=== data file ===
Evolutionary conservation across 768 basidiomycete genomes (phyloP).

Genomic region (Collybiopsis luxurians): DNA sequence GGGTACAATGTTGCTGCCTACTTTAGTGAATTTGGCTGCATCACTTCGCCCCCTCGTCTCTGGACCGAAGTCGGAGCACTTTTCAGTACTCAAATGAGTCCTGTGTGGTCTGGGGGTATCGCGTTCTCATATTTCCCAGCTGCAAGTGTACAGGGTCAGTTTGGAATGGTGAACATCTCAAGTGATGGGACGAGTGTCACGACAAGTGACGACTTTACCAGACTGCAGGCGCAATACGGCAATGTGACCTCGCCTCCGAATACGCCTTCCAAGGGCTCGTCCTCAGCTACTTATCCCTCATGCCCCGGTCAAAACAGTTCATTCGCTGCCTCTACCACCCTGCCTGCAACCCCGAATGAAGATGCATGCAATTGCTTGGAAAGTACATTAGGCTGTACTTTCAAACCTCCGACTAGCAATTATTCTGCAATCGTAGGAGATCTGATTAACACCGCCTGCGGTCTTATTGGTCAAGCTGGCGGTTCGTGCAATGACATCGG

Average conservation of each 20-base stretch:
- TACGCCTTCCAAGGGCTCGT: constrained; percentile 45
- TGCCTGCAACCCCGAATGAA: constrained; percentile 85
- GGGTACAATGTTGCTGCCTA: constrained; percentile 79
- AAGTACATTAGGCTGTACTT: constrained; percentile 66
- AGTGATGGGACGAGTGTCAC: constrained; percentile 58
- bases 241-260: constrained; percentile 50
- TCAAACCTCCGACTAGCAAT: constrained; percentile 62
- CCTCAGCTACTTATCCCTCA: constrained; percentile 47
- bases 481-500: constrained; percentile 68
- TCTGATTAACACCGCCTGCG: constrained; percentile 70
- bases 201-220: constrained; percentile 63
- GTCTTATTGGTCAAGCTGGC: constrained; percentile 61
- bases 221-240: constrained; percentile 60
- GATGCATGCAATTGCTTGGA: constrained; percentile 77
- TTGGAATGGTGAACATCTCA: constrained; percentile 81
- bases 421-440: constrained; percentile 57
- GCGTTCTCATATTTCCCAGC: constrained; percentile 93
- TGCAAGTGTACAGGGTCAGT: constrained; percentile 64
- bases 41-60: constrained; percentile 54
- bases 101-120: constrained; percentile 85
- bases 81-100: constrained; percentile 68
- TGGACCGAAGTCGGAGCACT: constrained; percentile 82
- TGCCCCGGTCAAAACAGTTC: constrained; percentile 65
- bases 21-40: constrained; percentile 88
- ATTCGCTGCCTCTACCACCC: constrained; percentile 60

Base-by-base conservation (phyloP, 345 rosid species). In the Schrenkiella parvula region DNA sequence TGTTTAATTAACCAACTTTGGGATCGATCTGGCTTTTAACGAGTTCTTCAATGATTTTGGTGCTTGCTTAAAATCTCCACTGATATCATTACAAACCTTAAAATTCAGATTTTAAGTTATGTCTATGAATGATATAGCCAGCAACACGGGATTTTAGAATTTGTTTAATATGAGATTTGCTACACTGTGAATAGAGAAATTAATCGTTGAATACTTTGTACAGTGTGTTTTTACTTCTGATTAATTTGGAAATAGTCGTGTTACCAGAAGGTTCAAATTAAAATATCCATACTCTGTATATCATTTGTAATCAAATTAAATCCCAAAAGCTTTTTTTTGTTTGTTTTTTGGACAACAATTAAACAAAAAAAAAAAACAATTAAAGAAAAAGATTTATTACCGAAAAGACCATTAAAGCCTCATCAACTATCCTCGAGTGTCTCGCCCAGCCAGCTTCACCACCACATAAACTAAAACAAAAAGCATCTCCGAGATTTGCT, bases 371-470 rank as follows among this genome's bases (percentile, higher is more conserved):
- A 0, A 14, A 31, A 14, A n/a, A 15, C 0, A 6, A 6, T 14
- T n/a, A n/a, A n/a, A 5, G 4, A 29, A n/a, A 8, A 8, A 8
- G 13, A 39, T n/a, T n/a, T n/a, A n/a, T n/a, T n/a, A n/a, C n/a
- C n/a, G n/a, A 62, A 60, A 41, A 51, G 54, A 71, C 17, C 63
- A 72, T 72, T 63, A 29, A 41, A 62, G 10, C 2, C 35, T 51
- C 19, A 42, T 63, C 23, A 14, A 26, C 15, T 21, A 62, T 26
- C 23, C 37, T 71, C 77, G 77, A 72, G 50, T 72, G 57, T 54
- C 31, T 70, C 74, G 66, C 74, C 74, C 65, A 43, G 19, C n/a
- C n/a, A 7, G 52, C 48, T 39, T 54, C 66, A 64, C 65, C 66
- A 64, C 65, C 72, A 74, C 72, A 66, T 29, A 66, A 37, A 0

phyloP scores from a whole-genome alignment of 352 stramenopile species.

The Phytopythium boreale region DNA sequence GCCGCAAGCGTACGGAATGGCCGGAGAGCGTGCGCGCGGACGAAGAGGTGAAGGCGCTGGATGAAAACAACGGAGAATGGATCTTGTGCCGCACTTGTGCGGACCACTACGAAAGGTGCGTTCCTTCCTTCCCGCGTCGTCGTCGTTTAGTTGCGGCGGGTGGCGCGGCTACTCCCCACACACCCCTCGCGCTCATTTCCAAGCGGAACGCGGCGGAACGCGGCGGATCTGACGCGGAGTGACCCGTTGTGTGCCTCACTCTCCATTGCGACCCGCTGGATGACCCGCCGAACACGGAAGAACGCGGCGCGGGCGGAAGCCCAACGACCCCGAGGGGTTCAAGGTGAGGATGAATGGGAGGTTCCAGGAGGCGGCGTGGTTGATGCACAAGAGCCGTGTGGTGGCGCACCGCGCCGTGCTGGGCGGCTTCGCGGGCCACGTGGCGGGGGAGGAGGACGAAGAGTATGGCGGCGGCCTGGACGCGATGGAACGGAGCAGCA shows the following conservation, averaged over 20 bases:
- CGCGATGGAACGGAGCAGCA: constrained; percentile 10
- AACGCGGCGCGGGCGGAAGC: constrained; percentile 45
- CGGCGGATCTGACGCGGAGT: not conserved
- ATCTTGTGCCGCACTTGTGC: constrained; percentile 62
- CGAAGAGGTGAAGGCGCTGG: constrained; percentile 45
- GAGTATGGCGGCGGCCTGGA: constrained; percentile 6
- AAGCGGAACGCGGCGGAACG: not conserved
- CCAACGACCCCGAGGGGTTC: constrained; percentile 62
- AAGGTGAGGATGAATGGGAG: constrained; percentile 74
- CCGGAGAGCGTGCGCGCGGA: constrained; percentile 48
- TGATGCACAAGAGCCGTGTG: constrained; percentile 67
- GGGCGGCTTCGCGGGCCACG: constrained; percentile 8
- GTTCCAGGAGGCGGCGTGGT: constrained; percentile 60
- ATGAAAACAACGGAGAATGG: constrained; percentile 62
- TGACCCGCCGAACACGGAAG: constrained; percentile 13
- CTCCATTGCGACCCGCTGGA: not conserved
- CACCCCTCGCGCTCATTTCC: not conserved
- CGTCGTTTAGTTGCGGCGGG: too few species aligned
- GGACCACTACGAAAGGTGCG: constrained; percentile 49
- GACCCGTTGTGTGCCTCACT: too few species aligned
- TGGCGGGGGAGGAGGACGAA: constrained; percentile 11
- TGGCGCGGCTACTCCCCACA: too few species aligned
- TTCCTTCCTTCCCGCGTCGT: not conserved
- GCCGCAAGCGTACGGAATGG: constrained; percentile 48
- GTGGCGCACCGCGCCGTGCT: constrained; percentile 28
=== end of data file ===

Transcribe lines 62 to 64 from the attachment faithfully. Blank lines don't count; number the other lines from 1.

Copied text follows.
- TGGCGGGGGAGGAGGACGAA: constrained; percentile 11
- TGGCGCGGCTACTCCCCACA: too few species aligned
- TTCCTTCCTTCCCGCGTCGT: not conserved